Sunday, August 26, 2012

In Childhood (with Tess P)

Perhaps in childhood when nights you waited at the foot of your bed, watching the moths draw their circumference around the streetlight as the stars fell, you listened to the quiet pumping of crickets and cicadas and wondered at the dense darkness of the forest below; and you caught a whiff of disappointment and it came from God; you had thought his great arm had reached across the road that shines like a snake at night, bringing a small offering of light, some jewel from a crown, but when God opened his palm in the solitude of your room, you beheld nothing. It was then that you turned to the wall and out of its paper, the roses, the carriages; the long, billowing skirts like down-turned umbrellas; it was all life that took your breath away, night after night out of paper, and the horses again and again their curved legs and hooves were all pieces of that magnificent moving alphabet.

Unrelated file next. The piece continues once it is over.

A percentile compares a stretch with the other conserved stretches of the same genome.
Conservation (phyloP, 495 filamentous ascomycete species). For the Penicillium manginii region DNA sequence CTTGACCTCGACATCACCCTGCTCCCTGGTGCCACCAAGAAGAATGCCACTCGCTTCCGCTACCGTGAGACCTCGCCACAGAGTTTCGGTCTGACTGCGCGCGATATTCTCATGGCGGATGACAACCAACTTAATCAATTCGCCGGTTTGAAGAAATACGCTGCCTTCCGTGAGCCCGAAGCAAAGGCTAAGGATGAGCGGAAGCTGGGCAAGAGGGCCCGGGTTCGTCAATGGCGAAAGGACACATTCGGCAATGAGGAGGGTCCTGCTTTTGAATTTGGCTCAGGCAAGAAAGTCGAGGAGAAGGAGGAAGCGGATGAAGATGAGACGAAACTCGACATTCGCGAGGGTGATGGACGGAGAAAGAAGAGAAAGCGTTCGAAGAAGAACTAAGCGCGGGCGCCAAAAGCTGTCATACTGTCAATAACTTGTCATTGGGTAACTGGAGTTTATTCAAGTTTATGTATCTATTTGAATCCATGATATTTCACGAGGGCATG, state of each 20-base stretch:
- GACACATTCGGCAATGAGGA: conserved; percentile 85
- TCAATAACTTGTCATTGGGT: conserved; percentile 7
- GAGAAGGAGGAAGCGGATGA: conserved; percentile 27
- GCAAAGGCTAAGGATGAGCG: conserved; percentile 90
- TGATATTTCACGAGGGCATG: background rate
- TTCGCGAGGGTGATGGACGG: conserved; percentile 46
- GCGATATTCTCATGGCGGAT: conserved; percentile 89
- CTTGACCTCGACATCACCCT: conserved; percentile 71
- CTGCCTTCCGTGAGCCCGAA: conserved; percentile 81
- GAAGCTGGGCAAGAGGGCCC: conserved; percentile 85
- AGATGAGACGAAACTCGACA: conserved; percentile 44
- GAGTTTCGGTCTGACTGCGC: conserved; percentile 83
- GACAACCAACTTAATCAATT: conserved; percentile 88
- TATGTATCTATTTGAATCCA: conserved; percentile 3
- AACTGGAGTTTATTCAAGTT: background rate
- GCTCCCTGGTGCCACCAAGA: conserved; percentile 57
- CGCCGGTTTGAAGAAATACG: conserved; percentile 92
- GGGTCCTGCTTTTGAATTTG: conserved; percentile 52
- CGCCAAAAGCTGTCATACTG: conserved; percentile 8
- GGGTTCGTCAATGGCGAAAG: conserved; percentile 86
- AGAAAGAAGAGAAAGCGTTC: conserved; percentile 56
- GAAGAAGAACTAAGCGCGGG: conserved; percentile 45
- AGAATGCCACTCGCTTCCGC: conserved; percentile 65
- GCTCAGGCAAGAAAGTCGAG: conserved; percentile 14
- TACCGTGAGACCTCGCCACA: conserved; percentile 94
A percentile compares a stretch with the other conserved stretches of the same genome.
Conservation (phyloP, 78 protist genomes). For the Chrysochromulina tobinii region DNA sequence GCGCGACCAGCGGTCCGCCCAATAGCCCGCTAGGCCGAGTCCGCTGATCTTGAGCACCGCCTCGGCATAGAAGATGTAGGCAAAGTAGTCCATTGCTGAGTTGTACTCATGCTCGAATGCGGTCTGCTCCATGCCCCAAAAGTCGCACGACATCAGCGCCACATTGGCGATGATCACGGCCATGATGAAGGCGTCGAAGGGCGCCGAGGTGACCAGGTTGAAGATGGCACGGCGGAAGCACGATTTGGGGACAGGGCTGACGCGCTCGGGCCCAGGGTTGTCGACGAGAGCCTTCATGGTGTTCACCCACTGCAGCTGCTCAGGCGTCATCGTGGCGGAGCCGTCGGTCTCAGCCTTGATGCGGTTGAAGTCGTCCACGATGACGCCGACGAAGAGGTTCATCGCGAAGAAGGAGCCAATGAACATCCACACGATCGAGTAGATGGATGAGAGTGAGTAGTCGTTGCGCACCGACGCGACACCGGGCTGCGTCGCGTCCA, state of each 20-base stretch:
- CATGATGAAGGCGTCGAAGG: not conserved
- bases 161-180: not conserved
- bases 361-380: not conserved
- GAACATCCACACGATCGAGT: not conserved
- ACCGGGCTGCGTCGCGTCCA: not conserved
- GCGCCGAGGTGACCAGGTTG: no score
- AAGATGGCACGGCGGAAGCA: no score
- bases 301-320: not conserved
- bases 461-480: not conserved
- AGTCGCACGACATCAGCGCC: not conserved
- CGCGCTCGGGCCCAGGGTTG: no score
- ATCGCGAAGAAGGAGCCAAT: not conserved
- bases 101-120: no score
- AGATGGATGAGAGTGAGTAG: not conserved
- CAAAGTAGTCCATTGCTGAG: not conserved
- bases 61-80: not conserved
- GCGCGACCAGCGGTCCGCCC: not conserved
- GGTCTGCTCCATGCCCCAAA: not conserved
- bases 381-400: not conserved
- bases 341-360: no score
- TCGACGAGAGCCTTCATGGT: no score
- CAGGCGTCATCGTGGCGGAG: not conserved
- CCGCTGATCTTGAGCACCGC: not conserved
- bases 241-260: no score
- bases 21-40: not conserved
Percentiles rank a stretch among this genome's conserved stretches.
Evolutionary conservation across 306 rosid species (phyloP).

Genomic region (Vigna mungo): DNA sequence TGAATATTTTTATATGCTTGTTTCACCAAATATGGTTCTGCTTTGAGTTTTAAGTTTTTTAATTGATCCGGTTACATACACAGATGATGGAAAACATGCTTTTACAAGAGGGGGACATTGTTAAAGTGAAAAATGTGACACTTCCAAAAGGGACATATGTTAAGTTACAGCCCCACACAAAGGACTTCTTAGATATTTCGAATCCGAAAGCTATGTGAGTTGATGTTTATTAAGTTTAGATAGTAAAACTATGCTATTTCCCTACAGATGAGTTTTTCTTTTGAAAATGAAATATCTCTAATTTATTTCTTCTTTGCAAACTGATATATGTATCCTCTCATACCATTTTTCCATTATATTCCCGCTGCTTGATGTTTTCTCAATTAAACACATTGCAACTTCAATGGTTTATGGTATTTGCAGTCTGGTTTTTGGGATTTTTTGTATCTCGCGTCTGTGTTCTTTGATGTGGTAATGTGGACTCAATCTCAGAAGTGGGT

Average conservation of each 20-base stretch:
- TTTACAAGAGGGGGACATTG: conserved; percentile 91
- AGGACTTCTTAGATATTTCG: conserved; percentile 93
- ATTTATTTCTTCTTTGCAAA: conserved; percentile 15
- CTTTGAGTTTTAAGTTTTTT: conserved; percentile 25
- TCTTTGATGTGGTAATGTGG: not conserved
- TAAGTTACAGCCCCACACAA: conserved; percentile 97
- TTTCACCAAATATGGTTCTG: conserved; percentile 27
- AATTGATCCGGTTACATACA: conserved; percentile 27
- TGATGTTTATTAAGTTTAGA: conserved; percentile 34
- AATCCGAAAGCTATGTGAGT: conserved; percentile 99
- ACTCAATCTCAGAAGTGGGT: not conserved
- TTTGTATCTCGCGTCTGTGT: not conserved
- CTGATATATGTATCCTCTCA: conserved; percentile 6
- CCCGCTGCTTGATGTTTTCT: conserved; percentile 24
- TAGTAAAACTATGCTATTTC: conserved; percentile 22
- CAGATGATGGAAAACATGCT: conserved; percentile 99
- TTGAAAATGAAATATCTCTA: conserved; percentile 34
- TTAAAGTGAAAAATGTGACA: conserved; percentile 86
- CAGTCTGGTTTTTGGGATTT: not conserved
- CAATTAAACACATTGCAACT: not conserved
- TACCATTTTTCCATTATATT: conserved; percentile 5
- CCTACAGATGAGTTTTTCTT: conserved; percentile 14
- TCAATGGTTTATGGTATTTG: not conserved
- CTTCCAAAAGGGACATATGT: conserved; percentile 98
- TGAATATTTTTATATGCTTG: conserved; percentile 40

Maybe every childhood is braided with quiescence: moments when a grey-blue haze enfolds the hum of the house, muffles the dog’s bark. Lakes sleep without a ripple. Suddenly a harsh flutter of ragged black wings erupts as an awkward shape emerges from the delicacy of the silent lake. Your question is the gaze you turn toward it. Its answer has no need to push or prove itself.

Thursday, August 2, 2012

Transmigration (with Tania P)

Perhaps life passes from one body to another to rise again and look out with refreshed eyes. So pods and fruit appear, only to be plucked by a child’s greedy hunger, or, shaken by a breeze, to reseed the earth for another season – populating farms, towns and cities where words once thrived with meadows of silent grasses and golden poppies.

 Maybe the poppies, so credibly orange and famished red, signal the child, urging her eat the fruit within reach, not necessarily the ripest, signposts of the planet’s collusion to fade memories of stars, wars, lovers and lakes traversed prior to this birth, city, this mother, the slats of past in place, gated, peripherally viewed like the black legs of Thoroughbreds sidling before the bell.